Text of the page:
Kosherfest, a two-day networking and nibbling convention for those working all facets of the kosher food industry, returned to the Meadowlands Exposition Center in Secaucus, New Jersey, on November 9 and 10, after having been canceled last year due to the pandemic. Established companies were there to introduce new products and keep up visibility. Up and coming entrepreneurs made inroads with distributors. The most notable change was the absence of many overseas companies due to ongoing travel restrictions.
There were approximately 300 exhibitors. Healthier food is a growing category. In the new product competition, winners included a lower-calorie light challah and a line of pasta and noodles made from spelt flour. Sourdough is trending and expanding beyond the pandemic lockdown loaves. Aqua e Grano, a Brooklyn-based specialty pizza maker, is coming out with a line of frozen, ready-to-bake sourdough crusted pizza. Jonathan Mandel, CEO and founder of Swyft Breads, was there looking for help in commercially producing his Kalamata olive and za’atar sourdough bread. There’s always room for old favorites with a new twist. Meal Mart offered sliders with its three new pastrami flavors: pepper crusted, hot and spicy and honey mustard. I’m told they make a very tasty deli roll together with no other ingredients needed.
The Jewish Link Expanded Edition and The Jewish Link Wine Guide had a booth at Kosherfest for the first time. Publisher Moshe Kinderlehrer said, “It was a great opportunity to meet new businesses looking to get more exposure for their products by introducing them to our readership, and to maintain and strengthen our relationships with existing advertisers. We also wanted to promote the paper and our annual wine guide to the few remaining kosher food companies that have not yet included us in their advertising campaigns. It was also a great chance for our enhanced digital/social media team to show our expanding capabilities.”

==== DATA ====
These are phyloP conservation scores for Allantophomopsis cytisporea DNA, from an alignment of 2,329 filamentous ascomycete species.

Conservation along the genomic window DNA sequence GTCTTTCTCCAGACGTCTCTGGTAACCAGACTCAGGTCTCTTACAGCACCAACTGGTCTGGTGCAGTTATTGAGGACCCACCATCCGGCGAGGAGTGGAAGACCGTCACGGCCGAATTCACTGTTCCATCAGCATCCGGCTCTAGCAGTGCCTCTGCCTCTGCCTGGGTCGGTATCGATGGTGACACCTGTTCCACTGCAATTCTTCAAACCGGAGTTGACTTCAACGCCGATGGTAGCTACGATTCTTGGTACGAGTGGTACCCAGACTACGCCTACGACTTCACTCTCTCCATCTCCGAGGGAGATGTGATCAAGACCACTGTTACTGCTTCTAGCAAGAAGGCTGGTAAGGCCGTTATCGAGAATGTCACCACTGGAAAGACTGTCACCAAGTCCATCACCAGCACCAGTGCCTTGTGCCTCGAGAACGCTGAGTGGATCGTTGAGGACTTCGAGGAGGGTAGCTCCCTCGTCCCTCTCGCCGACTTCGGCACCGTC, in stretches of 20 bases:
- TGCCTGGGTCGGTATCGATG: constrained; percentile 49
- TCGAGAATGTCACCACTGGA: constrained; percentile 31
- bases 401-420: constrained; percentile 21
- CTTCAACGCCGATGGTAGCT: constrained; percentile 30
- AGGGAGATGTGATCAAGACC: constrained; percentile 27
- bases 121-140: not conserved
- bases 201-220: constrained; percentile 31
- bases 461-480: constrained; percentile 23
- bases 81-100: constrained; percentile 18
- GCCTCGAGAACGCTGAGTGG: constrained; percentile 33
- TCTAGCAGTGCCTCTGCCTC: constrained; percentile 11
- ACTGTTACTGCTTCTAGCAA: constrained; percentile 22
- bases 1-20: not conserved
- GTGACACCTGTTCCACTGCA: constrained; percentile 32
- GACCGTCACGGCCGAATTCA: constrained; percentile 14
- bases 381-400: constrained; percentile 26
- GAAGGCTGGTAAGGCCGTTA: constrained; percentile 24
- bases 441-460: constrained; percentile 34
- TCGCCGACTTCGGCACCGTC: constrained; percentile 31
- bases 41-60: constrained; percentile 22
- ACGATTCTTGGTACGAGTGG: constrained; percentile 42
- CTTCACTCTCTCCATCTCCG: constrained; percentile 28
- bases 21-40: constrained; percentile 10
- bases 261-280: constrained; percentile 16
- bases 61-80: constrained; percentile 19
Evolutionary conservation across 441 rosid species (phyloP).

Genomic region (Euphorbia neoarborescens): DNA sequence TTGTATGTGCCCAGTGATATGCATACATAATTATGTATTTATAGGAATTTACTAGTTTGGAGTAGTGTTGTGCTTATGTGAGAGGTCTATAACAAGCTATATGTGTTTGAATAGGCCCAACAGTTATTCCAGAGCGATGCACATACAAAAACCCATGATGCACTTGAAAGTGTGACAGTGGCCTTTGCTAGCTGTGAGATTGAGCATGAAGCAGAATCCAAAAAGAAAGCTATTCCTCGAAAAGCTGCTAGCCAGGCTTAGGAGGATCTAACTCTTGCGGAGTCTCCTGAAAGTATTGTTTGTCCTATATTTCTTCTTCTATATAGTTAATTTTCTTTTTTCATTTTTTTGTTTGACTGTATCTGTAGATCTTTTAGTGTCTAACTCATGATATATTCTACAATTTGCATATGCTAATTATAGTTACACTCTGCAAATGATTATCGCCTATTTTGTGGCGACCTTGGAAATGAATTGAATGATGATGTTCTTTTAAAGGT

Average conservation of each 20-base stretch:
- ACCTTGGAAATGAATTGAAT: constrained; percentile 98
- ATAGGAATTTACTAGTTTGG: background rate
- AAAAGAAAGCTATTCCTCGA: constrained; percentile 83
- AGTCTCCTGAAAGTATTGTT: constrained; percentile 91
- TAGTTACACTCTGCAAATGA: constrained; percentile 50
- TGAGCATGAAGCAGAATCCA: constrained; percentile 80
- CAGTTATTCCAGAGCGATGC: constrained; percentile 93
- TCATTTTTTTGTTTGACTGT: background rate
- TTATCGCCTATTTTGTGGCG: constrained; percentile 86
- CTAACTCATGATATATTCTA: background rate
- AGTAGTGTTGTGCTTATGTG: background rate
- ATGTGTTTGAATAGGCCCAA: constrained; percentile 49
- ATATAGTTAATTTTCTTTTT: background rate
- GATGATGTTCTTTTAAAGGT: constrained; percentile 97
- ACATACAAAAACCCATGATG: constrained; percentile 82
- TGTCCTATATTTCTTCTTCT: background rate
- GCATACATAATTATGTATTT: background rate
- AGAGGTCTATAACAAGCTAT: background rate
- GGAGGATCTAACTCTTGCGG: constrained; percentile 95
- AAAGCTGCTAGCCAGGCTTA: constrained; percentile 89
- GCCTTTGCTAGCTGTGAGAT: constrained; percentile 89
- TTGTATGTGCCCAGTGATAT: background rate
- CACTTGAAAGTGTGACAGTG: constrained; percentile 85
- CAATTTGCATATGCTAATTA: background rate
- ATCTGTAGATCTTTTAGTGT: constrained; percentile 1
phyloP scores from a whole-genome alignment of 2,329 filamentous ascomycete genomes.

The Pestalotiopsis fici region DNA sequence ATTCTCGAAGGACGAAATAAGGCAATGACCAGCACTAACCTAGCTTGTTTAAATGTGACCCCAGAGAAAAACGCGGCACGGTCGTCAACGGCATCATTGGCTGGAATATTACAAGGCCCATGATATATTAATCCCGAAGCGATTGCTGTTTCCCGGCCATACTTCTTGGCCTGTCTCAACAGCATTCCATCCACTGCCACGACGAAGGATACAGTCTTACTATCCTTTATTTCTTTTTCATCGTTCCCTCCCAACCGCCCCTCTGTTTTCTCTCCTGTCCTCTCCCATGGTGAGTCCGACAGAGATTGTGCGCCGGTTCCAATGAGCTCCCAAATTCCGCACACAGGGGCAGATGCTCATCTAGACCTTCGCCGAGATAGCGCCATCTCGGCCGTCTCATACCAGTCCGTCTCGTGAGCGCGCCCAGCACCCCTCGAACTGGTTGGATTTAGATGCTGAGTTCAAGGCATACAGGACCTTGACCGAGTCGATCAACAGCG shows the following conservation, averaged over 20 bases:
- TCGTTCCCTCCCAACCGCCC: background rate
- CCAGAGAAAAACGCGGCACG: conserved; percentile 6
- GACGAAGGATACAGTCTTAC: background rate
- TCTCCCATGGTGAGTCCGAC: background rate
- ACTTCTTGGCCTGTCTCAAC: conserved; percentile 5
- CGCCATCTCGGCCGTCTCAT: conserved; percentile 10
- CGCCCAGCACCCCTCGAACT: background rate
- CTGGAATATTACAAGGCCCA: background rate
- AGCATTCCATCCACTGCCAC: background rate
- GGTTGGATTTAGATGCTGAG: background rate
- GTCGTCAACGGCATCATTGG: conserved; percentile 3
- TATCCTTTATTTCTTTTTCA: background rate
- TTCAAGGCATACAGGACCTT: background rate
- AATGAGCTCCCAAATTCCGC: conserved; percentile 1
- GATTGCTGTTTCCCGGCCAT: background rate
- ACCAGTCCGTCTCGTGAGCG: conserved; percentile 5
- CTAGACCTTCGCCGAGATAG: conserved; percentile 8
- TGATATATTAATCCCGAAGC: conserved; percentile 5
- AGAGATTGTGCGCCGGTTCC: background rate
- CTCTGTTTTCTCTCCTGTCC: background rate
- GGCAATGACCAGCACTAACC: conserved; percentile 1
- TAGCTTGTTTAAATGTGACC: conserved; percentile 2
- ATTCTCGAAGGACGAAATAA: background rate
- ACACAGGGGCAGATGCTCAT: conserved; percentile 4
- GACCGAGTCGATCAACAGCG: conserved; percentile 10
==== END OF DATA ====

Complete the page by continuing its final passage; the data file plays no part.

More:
Editor and Associate Publisher Elizabeth Kratz, who has attended the conference as both a Jewish Link reporter and as a culinary school student (at the school now known as the Kosher Culinary Center, headed by Chef Avram Wiseman), said she got a different perspective of the industry this year by talking to producers and suppliers about how they are getting new products through the pipeline. “I spoke to many talented entrepreneurs with a great product to sell but no knowledge of how to develop it on an industrial scale and then get it into the consumer’s hand. They started to get answers at Kosherfest by making connections with the right people at all points in the process. And we gave them advice about how to tell their stories through the media when they’re ready.”
In his “State of the Kosher Industry” address, Kosherfest organizer Menachem Lubinsky gave credit to the hashgacha agencies that sent mashgichim for about 25,000 visits all over the world last year to keep kosher food in production. Although supply chain problems have been felt everywhere, Lubinsky said there have been no total product shortages; if one kosher brand became unavailable, there was another to take its place. Retailers survived as people learned new ways to shop. New restaurants are opening despite the pandemic struggles.
Although Kosherfest is open to the trade only, consumers are the beneficiaries. The deals just made at Kosherfest will bring exciting new products into your shopping cart in the months ahead.
By Bracha Schwartz